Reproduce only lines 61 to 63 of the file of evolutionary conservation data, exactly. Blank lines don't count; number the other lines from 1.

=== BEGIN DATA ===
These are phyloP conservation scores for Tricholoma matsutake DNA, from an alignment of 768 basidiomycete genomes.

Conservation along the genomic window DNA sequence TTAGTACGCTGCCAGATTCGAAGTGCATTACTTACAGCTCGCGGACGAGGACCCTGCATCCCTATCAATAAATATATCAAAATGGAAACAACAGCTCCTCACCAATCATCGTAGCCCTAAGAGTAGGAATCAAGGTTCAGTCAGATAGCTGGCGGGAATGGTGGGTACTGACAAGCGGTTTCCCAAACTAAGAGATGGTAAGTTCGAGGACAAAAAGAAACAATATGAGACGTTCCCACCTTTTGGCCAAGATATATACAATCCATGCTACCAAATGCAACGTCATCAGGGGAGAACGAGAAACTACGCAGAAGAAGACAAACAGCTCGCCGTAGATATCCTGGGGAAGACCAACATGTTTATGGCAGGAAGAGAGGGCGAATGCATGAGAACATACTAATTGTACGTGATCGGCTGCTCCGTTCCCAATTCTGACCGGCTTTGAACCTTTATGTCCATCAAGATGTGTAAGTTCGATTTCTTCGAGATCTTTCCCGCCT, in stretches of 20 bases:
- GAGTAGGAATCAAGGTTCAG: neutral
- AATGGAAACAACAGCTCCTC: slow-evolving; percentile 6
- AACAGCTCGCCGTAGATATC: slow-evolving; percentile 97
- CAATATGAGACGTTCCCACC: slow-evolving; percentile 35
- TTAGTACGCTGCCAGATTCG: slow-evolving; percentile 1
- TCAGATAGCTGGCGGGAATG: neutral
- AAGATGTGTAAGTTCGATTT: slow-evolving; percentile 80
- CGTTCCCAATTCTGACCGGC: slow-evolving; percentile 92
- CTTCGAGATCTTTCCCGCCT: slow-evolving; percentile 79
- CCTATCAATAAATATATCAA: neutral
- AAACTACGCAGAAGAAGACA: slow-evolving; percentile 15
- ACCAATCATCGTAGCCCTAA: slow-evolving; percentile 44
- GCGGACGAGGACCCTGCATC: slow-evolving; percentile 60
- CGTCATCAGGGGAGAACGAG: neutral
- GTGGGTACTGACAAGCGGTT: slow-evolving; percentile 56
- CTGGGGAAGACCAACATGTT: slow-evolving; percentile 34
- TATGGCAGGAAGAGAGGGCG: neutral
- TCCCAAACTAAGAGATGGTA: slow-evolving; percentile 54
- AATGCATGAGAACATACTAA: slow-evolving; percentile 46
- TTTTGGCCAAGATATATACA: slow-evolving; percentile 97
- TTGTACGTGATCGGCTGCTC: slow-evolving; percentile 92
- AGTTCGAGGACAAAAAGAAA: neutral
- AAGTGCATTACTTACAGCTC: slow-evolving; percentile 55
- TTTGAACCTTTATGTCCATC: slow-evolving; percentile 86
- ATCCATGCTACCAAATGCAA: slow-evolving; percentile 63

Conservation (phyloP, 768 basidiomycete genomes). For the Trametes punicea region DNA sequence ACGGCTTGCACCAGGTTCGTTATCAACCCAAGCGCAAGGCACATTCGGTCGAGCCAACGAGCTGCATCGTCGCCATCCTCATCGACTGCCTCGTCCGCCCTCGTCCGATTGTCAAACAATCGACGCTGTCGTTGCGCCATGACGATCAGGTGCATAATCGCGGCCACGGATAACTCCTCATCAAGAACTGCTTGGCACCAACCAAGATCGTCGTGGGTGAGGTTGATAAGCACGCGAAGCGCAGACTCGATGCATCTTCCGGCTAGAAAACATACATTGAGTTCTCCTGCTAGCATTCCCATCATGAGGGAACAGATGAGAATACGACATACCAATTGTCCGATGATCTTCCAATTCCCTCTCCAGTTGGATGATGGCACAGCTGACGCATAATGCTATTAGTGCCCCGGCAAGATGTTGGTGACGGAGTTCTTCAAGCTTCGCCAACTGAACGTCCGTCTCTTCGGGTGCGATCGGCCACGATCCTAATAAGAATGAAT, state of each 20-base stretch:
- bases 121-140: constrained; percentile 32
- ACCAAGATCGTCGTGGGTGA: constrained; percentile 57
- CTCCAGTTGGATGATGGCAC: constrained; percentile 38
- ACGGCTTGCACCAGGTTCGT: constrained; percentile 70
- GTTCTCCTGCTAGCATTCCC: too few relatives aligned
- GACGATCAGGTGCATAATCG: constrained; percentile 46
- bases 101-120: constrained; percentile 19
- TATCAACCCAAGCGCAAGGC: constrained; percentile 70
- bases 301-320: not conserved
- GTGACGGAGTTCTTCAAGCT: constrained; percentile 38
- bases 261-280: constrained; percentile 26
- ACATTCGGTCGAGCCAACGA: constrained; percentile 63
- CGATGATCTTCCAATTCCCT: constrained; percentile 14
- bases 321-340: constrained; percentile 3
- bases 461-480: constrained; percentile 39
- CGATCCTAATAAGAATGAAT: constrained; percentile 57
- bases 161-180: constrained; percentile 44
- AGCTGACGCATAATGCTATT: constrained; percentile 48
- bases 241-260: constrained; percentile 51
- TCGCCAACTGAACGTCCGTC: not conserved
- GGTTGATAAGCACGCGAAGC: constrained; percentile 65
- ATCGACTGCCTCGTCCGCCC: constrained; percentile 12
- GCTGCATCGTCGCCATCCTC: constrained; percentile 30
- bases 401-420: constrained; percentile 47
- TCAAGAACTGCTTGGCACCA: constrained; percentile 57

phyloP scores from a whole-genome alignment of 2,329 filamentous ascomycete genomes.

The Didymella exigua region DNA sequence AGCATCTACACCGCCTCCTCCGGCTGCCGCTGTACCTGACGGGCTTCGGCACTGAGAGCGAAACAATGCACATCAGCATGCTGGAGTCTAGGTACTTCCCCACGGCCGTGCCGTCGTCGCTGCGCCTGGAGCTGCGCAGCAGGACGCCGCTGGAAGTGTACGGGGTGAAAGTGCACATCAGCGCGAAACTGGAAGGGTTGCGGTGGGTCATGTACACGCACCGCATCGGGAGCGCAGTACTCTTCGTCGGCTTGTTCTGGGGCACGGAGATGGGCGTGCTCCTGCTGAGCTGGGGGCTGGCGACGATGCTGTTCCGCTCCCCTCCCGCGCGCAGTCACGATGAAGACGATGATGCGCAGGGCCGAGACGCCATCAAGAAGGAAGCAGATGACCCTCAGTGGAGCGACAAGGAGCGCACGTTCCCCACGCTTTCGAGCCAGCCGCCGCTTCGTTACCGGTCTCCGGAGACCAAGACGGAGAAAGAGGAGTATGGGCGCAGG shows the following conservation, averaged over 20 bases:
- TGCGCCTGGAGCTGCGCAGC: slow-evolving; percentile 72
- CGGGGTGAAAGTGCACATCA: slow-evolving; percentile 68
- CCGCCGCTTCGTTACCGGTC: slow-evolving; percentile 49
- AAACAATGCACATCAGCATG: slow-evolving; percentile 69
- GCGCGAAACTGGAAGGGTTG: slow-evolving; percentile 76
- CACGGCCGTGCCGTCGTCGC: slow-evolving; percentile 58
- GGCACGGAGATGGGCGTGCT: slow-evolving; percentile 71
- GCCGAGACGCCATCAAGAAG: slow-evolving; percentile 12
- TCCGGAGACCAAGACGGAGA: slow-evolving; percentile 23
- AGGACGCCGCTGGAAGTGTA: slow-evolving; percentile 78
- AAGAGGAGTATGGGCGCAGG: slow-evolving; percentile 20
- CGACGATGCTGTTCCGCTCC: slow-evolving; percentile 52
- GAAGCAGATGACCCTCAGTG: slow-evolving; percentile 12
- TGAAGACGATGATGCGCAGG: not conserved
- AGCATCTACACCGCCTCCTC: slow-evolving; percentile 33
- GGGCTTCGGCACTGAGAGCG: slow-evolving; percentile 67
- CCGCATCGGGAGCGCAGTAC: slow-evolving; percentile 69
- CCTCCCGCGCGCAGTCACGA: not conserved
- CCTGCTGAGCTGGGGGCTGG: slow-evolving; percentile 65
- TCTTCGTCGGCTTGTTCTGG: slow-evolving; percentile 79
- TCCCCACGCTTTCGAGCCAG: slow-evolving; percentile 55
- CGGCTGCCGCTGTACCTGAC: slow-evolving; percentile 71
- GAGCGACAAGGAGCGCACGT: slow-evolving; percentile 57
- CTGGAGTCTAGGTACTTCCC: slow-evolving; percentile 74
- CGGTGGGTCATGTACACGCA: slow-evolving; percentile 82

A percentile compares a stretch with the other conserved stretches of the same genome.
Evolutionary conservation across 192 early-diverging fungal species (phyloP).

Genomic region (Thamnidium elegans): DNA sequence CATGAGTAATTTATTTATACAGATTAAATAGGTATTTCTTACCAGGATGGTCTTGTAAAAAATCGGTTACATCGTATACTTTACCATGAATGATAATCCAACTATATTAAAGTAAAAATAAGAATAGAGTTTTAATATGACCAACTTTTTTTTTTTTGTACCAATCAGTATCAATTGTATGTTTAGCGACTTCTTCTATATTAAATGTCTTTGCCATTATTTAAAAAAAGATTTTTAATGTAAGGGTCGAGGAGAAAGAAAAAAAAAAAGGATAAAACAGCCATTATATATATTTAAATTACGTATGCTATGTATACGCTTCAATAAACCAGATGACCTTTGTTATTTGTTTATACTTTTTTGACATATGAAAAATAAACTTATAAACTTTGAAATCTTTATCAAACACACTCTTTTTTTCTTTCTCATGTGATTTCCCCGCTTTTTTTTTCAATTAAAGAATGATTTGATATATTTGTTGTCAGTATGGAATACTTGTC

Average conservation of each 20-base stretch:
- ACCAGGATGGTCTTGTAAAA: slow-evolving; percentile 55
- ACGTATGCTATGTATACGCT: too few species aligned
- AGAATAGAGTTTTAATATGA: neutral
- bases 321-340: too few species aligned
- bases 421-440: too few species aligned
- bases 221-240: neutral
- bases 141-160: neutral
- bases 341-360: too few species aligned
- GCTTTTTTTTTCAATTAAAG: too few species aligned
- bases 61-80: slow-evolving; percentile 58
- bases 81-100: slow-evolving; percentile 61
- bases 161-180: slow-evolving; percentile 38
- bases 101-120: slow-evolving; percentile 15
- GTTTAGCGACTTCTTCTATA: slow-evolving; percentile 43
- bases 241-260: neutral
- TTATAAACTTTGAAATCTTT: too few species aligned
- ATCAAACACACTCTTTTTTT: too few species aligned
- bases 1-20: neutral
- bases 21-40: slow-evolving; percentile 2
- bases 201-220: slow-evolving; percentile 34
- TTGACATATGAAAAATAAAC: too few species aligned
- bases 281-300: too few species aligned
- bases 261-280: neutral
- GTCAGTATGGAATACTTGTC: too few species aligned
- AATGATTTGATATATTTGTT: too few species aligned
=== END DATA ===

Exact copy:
- CACGGCCGTGCCGTCGTCGC: slow-evolving; percentile 58
- GGCACGGAGATGGGCGTGCT: slow-evolving; percentile 71
- GCCGAGACGCCATCAAGAAG: slow-evolving; percentile 12